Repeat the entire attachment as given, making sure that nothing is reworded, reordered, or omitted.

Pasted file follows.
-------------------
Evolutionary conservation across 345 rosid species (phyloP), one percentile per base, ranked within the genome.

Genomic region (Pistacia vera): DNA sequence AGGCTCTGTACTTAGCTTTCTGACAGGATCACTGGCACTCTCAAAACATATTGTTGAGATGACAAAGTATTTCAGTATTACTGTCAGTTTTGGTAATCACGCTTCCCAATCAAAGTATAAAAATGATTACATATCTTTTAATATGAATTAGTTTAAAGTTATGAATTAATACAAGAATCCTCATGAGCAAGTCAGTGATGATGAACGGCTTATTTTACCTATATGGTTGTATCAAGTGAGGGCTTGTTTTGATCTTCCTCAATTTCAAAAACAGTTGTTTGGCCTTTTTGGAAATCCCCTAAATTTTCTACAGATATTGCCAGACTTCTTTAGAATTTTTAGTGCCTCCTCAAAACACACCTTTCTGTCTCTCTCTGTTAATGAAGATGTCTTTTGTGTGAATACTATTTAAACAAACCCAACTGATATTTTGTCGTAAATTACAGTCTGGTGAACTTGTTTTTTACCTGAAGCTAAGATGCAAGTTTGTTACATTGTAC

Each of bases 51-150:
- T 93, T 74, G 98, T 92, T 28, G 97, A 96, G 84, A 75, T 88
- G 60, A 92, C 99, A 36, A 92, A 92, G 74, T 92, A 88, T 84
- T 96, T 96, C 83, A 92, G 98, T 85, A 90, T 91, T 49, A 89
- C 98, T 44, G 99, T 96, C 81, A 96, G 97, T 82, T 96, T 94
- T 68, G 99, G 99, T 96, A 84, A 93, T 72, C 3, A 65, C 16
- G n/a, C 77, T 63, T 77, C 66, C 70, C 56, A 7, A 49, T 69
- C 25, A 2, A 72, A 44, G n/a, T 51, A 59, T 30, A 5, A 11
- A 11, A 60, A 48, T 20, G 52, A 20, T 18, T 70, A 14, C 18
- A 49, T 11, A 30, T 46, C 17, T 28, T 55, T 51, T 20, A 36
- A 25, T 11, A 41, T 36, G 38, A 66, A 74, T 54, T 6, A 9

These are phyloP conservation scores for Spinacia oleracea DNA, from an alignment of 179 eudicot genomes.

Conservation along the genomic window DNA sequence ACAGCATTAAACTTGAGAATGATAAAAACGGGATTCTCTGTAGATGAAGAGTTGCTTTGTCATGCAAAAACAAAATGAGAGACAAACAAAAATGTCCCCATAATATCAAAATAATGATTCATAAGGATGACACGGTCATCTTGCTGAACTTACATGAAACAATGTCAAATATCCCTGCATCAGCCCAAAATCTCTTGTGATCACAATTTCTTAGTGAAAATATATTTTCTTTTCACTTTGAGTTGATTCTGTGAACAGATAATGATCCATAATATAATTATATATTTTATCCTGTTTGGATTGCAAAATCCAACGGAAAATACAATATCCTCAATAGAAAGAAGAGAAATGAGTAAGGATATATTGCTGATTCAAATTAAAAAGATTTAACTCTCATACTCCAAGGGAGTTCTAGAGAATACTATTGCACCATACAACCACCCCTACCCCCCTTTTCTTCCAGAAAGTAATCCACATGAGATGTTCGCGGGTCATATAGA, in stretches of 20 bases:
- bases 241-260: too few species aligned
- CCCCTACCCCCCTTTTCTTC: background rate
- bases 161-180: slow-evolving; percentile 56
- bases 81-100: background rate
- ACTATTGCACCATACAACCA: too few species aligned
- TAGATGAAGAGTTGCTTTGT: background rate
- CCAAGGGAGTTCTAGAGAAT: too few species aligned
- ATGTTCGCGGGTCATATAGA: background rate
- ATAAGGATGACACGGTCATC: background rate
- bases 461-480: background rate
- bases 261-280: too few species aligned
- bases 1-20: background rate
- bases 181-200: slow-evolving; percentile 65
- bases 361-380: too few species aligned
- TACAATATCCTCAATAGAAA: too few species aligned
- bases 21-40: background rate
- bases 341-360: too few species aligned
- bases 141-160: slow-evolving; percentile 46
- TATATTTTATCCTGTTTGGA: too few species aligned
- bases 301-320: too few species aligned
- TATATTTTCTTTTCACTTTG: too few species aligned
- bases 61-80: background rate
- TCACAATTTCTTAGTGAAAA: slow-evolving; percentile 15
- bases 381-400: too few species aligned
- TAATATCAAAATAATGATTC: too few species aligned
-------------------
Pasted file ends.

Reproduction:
Evolutionary conservation across 345 rosid species (phyloP), one percentile per base, ranked within the genome.

Genomic region (Pistacia vera): DNA sequence AGGCTCTGTACTTAGCTTTCTGACAGGATCACTGGCACTCTCAAAACATATTGTTGAGATGACAAAGTATTTCAGTATTACTGTCAGTTTTGGTAATCACGCTTCCCAATCAAAGTATAAAAATGATTACATATCTTTTAATATGAATTAGTTTAAAGTTATGAATTAATACAAGAATCCTCATGAGCAAGTCAGTGATGATGAACGGCTTATTTTACCTATATGGTTGTATCAAGTGAGGGCTTGTTTTGATCTTCCTCAATTTCAAAAACAGTTGTTTGGCCTTTTTGGAAATCCCCTAAATTTTCTACAGATATTGCCAGACTTCTTTAGAATTTTTAGTGCCTCCTCAAAACACACCTTTCTGTCTCTCTCTGTTAATGAAGATGTCTTTTGTGTGAATACTATTTAAACAAACCCAACTGATATTTTGTCGTAAATTACAGTCTGGTGAACTTGTTTTTTACCTGAAGCTAAGATGCAAGTTTGTTACATTGTAC

Each of bases 51-150:
- T 93, T 74, G 98, T 92, T 28, G 97, A 96, G 84, A 75, T 88
- G 60, A 92, C 99, A 36, A 92, A 92, G 74, T 92, A 88, T 84
- T 96, T 96, C 83, A 92, G 98, T 85, A 90, T 91, T 49, A 89
- C 98, T 44, G 99, T 96, C 81, A 96, G 97, T 82, T 96, T 94
- T 68, G 99, G 99, T 96, A 84, A 93, T 72, C 3, A 65, C 16
- G n/a, C 77, T 63, T 77, C 66, C 70, C 56, A 7, A 49, T 69
- C 25, A 2, A 72, A 44, G n/a, T 51, A 59, T 30, A 5, A 11
- A 11, A 60, A 48, T 20, G 52, A 20, T 18, T 70, A 14, C 18
- A 49, T 11, A 30, T 46, C 17, T 28, T 55, T 51, T 20, A 36
- A 25, T 11, A 41, T 36, G 38, A 66, A 74, T 54, T 6, A 9

These are phyloP conservation scores for Spinacia oleracea DNA, from an alignment of 179 eudicot genomes.

Conservation along the genomic window DNA sequence ACAGCATTAAACTTGAGAATGATAAAAACGGGATTCTCTGTAGATGAAGAGTTGCTTTGTCATGCAAAAACAAAATGAGAGACAAACAAAAATGTCCCCATAATATCAAAATAATGATTCATAAGGATGACACGGTCATCTTGCTGAACTTACATGAAACAATGTCAAATATCCCTGCATCAGCCCAAAATCTCTTGTGATCACAATTTCTTAGTGAAAATATATTTTCTTTTCACTTTGAGTTGATTCTGTGAACAGATAATGATCCATAATATAATTATATATTTTATCCTGTTTGGATTGCAAAATCCAACGGAAAATACAATATCCTCAATAGAAAGAAGAGAAATGAGTAAGGATATATTGCTGATTCAAATTAAAAAGATTTAACTCTCATACTCCAAGGGAGTTCTAGAGAATACTATTGCACCATACAACCACCCCTACCCCCCTTTTCTTCCAGAAAGTAATCCACATGAGATGTTCGCGGGTCATATAGA, in stretches of 20 bases:
- bases 241-260: too few species aligned
- CCCCTACCCCCCTTTTCTTC: background rate
- bases 161-180: slow-evolving; percentile 56
- bases 81-100: background rate
- ACTATTGCACCATACAACCA: too few species aligned
- TAGATGAAGAGTTGCTTTGT: background rate
- CCAAGGGAGTTCTAGAGAAT: too few species aligned
- ATGTTCGCGGGTCATATAGA: background rate
- ATAAGGATGACACGGTCATC: background rate
- bases 461-480: background rate
- bases 261-280: too few species aligned
- bases 1-20: background rate
- bases 181-200: slow-evolving; percentile 65
- bases 361-380: too few species aligned
- TACAATATCCTCAATAGAAA: too few species aligned
- bases 21-40: background rate
- bases 341-360: too few species aligned
- bases 141-160: slow-evolving; percentile 46
- TATATTTTATCCTGTTTGGA: too few species aligned
- bases 301-320: too few species aligned
- TATATTTTCTTTTCACTTTG: too few species aligned
- bases 61-80: background rate
- TCACAATTTCTTAGTGAAAA: slow-evolving; percentile 15
- bases 381-400: too few species aligned
- TAATATCAAAATAATGATTC: too few species aligned